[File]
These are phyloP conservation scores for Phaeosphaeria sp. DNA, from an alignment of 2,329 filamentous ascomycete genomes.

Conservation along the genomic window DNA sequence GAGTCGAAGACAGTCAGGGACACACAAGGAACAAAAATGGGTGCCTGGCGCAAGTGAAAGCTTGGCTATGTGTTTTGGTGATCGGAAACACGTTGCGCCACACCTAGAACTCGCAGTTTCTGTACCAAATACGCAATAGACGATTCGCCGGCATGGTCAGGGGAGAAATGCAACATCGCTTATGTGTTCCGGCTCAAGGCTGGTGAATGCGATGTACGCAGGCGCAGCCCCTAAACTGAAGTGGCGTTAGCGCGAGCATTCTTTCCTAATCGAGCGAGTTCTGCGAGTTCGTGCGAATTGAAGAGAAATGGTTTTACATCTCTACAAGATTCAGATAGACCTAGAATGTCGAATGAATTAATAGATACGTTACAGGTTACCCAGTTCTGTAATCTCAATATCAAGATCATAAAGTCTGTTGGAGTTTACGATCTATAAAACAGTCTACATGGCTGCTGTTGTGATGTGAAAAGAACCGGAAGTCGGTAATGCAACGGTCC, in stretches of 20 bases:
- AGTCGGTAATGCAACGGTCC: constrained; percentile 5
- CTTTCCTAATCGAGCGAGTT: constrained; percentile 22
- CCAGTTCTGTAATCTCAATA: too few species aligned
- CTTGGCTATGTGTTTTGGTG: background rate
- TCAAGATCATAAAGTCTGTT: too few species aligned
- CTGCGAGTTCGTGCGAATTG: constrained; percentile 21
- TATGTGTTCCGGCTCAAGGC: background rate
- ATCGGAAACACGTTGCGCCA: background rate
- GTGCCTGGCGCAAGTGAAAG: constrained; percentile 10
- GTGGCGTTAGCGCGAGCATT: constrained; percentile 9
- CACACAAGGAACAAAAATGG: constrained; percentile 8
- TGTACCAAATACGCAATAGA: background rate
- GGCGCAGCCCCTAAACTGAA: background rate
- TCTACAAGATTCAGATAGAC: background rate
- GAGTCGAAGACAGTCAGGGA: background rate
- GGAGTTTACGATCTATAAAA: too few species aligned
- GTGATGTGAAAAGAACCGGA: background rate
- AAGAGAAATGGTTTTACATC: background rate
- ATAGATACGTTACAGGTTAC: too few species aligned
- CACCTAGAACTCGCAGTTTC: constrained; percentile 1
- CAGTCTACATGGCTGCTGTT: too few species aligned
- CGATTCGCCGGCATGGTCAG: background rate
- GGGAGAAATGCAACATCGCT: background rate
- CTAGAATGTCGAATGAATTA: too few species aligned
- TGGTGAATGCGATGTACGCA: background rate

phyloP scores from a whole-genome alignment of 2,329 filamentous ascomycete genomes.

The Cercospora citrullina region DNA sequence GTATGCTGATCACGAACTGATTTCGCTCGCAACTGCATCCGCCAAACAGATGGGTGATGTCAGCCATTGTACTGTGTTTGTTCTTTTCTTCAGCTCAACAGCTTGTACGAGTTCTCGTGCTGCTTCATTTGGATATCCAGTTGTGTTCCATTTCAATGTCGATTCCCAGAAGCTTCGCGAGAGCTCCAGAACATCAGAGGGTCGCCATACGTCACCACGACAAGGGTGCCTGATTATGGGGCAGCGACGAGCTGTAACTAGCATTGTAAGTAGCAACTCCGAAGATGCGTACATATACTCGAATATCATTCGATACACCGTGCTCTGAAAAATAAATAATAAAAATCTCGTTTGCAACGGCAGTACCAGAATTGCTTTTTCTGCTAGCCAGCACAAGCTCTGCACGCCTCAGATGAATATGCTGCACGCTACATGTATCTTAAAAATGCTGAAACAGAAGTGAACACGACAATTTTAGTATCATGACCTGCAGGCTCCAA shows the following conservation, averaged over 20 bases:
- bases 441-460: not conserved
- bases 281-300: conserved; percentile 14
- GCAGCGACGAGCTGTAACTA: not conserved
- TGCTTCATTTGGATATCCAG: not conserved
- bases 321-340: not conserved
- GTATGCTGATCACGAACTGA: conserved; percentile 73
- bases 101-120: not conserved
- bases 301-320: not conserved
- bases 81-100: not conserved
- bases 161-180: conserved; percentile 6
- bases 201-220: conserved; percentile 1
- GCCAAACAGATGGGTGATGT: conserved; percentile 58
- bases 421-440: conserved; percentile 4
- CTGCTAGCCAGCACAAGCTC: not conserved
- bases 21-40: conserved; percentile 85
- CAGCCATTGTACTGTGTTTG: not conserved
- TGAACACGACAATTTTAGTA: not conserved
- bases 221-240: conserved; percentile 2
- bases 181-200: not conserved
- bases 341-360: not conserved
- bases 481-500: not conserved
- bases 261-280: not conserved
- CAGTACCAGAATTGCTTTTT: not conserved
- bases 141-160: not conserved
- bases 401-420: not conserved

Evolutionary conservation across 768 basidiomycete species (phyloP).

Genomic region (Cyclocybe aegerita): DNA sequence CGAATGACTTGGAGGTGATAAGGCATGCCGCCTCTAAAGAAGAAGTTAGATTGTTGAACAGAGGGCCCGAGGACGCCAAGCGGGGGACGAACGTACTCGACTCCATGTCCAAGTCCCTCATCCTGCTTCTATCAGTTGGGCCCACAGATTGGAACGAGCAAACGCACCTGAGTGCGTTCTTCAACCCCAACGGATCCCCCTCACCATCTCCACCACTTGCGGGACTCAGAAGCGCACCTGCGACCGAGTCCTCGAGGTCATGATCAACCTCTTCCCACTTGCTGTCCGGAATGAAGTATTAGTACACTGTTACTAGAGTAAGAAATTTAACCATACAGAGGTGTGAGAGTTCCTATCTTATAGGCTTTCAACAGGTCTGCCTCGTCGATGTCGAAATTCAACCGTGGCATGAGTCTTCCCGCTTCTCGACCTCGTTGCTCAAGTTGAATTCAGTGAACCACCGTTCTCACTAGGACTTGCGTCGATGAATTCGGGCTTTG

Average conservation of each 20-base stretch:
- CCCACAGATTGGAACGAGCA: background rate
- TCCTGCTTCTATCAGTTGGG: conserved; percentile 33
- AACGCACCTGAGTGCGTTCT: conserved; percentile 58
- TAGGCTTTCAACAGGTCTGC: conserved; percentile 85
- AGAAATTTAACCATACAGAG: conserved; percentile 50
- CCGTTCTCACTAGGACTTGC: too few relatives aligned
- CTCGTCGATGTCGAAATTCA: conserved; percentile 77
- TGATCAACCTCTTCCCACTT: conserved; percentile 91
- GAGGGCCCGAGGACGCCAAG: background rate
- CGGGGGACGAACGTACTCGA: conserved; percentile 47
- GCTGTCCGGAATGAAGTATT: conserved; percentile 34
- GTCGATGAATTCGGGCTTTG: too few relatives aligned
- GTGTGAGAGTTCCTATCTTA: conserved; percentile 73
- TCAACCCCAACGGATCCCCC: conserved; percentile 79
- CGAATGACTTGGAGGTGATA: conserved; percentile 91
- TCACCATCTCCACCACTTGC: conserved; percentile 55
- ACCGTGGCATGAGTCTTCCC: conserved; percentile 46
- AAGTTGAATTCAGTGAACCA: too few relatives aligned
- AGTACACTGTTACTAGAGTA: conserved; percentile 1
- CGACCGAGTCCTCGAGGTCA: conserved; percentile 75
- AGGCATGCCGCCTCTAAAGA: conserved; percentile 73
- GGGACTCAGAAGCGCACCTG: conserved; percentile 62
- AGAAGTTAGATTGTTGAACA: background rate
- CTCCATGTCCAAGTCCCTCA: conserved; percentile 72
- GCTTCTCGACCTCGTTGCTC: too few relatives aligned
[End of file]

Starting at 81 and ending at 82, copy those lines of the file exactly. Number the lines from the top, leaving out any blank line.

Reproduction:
- CTCCATGTCCAAGTCCCTCA: conserved; percentile 72
- GCTTCTCGACCTCGTTGCTC: too few relatives aligned